Friday Group Ride #55

In a departure from recent tradition, Christian Prudhomme released the list of Tour de France team invitations early. Twenty-two teams were on the list, the eighteen ProTeams and four wild cards, all French. The managers of FDJ, Saur-Sojasun, Cofidis and Europcar must have been giggling over their morning croissants. Mauro Gianetti at Geox – TMC, excluded from the race, despite having former Tour winner Carlos Sastre and regular podium finisher Denis Menchov on their roster, was not nearly so pleased.

Prudhomme insisted his team selections were about supporting French cycling, but not everyone bought that explanation.

As John Wilcockson wrote for VeloNews, Geox-TMC’s summer vacation is less about Prudhomme favoring French teams, but rather more about old vendettas against Giannetti. The Italian had managed the Saunier-Duval team of Ricardo Ricco, the Italian climber banned for two years, busted at the 2008 Tour. No matter that Gianetti immediately fired Ricco, the Geox-TMC boss in persona non grata for Prudhomme and ASO.

Is it odd then that BMC rides so many ASO events, despite their connection to the Phonak team, also run by Andy Rihs? Phonak won the 2006 Tour with their leader Floyd Landis. Has there been a more embarrassing event in recent Tour history than Landis’ disqualification?

This week’s Group Ride asks the following: Is Geox-TMC’s exclusion fair? Does the invitation of demonstrably weaker French teams hurt the race? What do you think about ASO punishing teams for the behavior of past riders?

Image: John Pierce, Photosport International

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  1. Adam

    If anything, the lack of any ‘punishment’ for BMC despite their connection to Phonak would disprove the notion that Prudhomme was into holding grudges against managers of former drug-addled teams.

    The explanation presented, “to promote French cycling,” is to me worse in a way. I can understand wanting to let French teams ride in a French race, but the Tour de France isn’t just a French race. its THE race. I imagine the ASO has dominion over numerous French races; its not like he couldn’t throw those French Pro-Conti teams a bone… Or maybe even a compromise? Two French teams and two deserving international squads for those wildcards?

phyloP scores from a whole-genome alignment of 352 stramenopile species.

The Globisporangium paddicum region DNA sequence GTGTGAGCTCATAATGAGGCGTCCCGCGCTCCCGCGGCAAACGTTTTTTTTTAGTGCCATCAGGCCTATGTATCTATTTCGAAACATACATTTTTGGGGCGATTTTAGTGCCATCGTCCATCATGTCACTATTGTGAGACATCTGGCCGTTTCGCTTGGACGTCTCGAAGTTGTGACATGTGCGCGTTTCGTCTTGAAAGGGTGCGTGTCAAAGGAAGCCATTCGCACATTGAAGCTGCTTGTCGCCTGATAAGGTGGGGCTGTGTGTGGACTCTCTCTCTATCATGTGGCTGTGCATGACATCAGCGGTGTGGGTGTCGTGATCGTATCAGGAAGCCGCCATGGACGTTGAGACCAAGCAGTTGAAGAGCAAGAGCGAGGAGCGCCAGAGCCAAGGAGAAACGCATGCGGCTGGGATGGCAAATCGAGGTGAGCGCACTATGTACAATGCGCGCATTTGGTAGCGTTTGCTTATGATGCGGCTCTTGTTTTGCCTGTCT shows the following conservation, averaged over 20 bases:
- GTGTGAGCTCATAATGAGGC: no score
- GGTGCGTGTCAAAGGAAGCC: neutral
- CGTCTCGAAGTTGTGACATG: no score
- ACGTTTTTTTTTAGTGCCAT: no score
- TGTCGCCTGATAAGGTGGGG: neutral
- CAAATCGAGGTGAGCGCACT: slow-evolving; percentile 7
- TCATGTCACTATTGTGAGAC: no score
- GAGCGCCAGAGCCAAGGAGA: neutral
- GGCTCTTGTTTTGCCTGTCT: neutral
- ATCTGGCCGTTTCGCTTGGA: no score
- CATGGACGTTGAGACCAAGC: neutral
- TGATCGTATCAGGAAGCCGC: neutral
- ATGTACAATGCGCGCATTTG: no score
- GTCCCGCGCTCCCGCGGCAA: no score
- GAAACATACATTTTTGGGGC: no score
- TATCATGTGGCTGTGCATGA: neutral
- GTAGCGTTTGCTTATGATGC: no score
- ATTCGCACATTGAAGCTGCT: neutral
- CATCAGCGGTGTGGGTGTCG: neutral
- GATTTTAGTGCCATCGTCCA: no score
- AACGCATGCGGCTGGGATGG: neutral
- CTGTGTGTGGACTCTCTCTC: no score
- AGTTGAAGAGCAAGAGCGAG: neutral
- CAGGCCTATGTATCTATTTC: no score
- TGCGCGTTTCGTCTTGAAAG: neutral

But no, at the expense of a team with two TdF prospects, we get to see Cofidis, whose sole exploit last year at the Tour was Julien El Fares’ 4th place in the Young Rider classification, at nearly an hour off the pace.

    I think the real loser here isn’t Geox, but fans. I bet this year is going to be great anyway, but its still a shame.

  2. James

    Frankly, I think the ASO can invite whomever they want. I don’t have any problem with them punishing teams for past sins. They did it to Astana which kept Contador from defending his title despite the team being entirely different to the team that cheated the year before. I don’t blame them for doing what they do. They have the premier event in the sport and they don’t like being embarrassed…neither would I!

  3. todd k

    I think Wilcockson is being overly speculative. I would be more inclined to buy into the Geox exclusion as a fulfillment of vendetta if we were also hearing about ASO pressuring Vacansoleil to forbid Ricco’ to ride lest that team also be excluded. The image we have from 2008 is Ricco’ being hauled away in cuffs. Far as I know he is free to ride it this year for Vacansoleil. (But at the same time everyone is being very non committal on him riding the Tour this year. )

    The point Robot makes regarding BMC underscores that it is speculative that Prudomme is punishing Ricco’s former team manager. His behavior suggests he is somewhat inconsistent perhaps, though he generally he seems to state explicitly when he is doing excluding teams as retribution(ala Astana in 2008).

    I think his rationale is probably a bit less dramatic in this case. Rather than getting into a pissing match with the UCI as they have sometimes in the past regarding tour selections, they are simply fulfilling their agreement. We get the 18 UCI pro teams in without debate. In turn they select the four wild card slots however they see fit. I’m not terribly surprised they would select 4 french teams. It is the ASO, it is the French Tour. It is on French soil. Their selection is an act of investment into French cycling.